THE Long Bar of the Australia Hotel, known all over the world, is having its character changed. Half its length has closed down and will be converted into a series of short island bars, with a cocktail bar at the end. Meanwhile, business and barmaids have been transferred to the other side while the transfer takes place. It looks like the beginning of the end of another tradition.
– Arthur Polkinghorne’s Sydney Diary, Sydney Sun, September 3, 1953.
SYDNEY’S Australia Hotel was located at the corner of Castlereagh Street and Martin Place, with the public bar entered through a door-way from a rear laneway, known as Rowe Street.
Rowe Street, during the 1950s and 60s, was the place to go for Sydney’s ‘touch of Paris’.
A narrow laneway, running between Pitt and Castlereagh streets, it was small-scale, personable, cosmopolitan, and offered speciality shops, along with a mix of fashion, tearooms, homewares, art, music, literature and good coffee.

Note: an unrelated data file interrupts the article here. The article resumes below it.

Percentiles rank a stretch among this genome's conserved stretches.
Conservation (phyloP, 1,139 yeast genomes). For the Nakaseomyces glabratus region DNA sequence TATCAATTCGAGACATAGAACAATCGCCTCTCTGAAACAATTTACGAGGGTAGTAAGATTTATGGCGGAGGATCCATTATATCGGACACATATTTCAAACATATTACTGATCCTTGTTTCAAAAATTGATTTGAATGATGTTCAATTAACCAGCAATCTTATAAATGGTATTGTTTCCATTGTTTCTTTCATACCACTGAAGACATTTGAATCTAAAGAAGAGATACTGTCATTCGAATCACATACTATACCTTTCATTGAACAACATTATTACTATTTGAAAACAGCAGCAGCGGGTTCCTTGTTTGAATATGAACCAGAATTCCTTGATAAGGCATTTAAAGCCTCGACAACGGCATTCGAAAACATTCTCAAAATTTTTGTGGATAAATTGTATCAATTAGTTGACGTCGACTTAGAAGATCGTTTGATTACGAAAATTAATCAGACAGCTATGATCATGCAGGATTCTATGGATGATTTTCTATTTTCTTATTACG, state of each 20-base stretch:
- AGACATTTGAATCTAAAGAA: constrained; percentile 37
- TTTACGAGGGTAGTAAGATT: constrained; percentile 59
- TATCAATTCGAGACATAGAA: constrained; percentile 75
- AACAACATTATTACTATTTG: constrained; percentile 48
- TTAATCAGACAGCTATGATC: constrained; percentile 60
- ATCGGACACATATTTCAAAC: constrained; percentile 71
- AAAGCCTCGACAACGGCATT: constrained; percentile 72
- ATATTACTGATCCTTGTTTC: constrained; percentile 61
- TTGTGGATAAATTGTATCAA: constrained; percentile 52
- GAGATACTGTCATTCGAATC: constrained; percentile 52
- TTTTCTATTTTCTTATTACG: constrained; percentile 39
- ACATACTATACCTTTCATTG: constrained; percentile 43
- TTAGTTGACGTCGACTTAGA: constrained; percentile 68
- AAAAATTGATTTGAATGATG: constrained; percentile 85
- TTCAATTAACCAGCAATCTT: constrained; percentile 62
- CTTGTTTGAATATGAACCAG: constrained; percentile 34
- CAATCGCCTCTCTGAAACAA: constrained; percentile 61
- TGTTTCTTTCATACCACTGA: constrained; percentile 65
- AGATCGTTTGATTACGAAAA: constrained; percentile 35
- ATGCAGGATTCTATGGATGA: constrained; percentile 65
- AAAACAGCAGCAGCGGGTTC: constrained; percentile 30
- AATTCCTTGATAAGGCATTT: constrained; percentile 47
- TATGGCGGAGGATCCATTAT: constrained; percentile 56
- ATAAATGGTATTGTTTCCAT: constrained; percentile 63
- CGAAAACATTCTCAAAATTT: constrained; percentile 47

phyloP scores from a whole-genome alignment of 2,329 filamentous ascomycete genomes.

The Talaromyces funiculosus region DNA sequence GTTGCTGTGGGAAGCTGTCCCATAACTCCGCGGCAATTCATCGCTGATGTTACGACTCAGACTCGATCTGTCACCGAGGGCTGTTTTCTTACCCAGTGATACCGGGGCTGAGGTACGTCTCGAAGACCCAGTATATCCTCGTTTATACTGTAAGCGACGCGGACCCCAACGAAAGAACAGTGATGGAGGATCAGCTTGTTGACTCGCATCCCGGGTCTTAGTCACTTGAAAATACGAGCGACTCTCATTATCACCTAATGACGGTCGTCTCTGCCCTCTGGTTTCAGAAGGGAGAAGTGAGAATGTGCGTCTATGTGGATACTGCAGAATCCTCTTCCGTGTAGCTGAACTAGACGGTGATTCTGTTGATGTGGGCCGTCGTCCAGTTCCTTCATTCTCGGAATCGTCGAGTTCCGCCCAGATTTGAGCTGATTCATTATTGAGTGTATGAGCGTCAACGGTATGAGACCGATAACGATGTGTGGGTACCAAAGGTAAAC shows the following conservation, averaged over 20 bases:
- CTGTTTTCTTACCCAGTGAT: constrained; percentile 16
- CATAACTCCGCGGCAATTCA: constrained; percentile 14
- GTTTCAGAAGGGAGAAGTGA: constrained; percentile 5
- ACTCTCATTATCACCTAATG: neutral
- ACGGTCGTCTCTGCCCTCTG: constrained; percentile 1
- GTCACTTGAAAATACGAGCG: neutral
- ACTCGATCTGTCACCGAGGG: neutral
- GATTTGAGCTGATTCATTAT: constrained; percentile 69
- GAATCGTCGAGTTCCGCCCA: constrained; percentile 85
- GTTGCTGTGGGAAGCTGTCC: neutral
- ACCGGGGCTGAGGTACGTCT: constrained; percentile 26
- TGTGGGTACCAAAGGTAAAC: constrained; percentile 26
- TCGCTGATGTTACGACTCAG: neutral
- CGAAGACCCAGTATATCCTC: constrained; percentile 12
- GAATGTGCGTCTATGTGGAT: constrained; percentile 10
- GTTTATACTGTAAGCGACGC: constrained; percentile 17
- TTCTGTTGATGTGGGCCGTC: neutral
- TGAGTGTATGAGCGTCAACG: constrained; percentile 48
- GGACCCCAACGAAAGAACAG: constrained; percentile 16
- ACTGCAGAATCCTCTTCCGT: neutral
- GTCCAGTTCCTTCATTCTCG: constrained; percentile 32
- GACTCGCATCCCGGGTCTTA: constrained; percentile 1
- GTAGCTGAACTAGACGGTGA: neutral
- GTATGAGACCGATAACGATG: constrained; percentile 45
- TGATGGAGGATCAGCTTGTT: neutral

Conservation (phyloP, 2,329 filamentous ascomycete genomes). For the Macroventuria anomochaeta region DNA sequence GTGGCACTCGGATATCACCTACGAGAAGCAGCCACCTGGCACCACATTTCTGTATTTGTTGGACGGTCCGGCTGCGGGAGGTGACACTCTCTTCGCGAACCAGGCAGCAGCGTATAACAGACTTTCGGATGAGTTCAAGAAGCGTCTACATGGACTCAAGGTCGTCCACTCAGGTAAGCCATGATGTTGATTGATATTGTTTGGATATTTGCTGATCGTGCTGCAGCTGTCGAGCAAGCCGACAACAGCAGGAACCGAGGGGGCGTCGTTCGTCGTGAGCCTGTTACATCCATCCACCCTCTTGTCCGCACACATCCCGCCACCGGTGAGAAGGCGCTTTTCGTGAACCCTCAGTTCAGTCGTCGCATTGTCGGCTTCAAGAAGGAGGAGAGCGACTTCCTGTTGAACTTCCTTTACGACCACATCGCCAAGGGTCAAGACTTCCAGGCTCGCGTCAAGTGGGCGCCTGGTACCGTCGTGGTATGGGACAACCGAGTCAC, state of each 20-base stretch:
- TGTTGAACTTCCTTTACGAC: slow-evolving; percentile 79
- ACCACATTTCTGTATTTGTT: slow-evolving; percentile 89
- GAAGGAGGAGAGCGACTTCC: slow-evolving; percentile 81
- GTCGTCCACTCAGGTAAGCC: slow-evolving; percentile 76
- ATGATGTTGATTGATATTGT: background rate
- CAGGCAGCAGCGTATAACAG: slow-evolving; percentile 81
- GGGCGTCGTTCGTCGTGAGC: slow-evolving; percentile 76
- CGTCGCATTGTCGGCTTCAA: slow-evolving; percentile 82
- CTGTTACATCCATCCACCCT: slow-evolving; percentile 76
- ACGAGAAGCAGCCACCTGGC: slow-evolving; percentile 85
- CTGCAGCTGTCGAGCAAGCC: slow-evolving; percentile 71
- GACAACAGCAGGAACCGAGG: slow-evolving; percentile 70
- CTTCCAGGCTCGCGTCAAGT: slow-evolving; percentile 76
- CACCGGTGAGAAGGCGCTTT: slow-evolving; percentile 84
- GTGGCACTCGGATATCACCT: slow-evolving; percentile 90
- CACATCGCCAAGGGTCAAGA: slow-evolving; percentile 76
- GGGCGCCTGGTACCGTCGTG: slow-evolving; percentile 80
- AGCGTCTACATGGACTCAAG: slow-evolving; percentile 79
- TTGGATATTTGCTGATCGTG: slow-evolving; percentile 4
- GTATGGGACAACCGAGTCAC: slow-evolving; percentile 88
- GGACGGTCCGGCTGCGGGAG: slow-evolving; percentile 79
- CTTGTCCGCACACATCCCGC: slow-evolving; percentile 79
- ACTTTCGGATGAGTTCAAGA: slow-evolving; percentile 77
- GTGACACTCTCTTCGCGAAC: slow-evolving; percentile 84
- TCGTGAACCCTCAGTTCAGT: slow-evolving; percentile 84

The Australia Hotel’s public bar became known for the quirky practice of throwing coins into four chandeliers that lit its famous long bar during the 1940s and 50s.
Reportedly, it was not unusual for more than £25 to be retrieved from the bar’s chandeliers each month.
The money was in turn given to charity.
Pictured right is an airman tossing coins into one of the long bar’s chandeliers at the Hotel Australia in 1943.
Arthur Polkinghorne was correct in predicting in his column that the shortening of its famous long bar was the “beginning of the end”.
The landmark hotel sadly closed for business in 1971, and was later demolished.
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Categories: Sydney hotels